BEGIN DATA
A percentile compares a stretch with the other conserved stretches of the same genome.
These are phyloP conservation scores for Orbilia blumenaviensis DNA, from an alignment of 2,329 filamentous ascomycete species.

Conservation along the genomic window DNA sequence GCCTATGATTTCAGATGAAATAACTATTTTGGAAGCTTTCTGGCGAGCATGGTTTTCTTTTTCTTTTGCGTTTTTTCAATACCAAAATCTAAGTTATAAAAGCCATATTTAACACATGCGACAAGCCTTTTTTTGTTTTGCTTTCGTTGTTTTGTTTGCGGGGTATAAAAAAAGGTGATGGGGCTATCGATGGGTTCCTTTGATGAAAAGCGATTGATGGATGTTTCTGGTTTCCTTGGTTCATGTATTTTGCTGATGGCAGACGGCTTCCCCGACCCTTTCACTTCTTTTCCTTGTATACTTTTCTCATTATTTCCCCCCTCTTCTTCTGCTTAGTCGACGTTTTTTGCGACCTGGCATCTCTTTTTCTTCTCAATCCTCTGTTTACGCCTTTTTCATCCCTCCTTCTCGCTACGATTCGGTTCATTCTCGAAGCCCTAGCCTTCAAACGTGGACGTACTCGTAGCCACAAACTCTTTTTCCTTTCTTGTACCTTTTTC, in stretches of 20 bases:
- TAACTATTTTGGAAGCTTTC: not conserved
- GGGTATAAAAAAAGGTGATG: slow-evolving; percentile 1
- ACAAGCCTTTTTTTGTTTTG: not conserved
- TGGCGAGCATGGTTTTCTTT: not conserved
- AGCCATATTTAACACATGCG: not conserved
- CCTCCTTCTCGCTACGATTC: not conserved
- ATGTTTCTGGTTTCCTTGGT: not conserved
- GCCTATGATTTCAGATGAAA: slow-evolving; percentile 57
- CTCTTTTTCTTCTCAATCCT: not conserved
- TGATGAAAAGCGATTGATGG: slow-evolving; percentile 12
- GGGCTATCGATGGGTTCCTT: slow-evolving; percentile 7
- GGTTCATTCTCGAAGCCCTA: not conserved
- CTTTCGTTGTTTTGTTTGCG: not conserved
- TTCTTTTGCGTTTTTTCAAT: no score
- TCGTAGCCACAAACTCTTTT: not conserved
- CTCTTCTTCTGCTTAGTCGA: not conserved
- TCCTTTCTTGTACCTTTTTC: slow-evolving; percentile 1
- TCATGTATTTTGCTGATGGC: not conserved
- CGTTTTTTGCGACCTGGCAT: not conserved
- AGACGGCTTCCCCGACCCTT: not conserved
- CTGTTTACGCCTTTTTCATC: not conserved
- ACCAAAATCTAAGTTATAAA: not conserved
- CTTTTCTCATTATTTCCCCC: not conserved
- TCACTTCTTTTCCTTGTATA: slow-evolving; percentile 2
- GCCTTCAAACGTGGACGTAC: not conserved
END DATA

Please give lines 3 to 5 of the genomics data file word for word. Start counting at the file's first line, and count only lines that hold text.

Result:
Conservation along the genomic window DNA sequence GCCTATGATTTCAGATGAAATAACTATTTTGGAAGCTTTCTGGCGAGCATGGTTTTCTTTTTCTTTTGCGTTTTTTCAATACCAAAATCTAAGTTATAAAAGCCATATTTAACACATGCGACAAGCCTTTTTTTGTTTTGCTTTCGTTGTTTTGTTTGCGGGGTATAAAAAAAGGTGATGGGGCTATCGATGGGTTCCTTTGATGAAAAGCGATTGATGGATGTTTCTGGTTTCCTTGGTTCATGTATTTTGCTGATGGCAGACGGCTTCCCCGACCCTTTCACTTCTTTTCCTTGTATACTTTTCTCATTATTTCCCCCCTCTTCTTCTGCTTAGTCGACGTTTTTTGCGACCTGGCATCTCTTTTTCTTCTCAATCCTCTGTTTACGCCTTTTTCATCCCTCCTTCTCGCTACGATTCGGTTCATTCTCGAAGCCCTAGCCTTCAAACGTGGACGTACTCGTAGCCACAAACTCTTTTTCCTTTCTTGTACCTTTTTC, in stretches of 20 bases:
- TAACTATTTTGGAAGCTTTC: not conserved
- GGGTATAAAAAAAGGTGATG: slow-evolving; percentile 1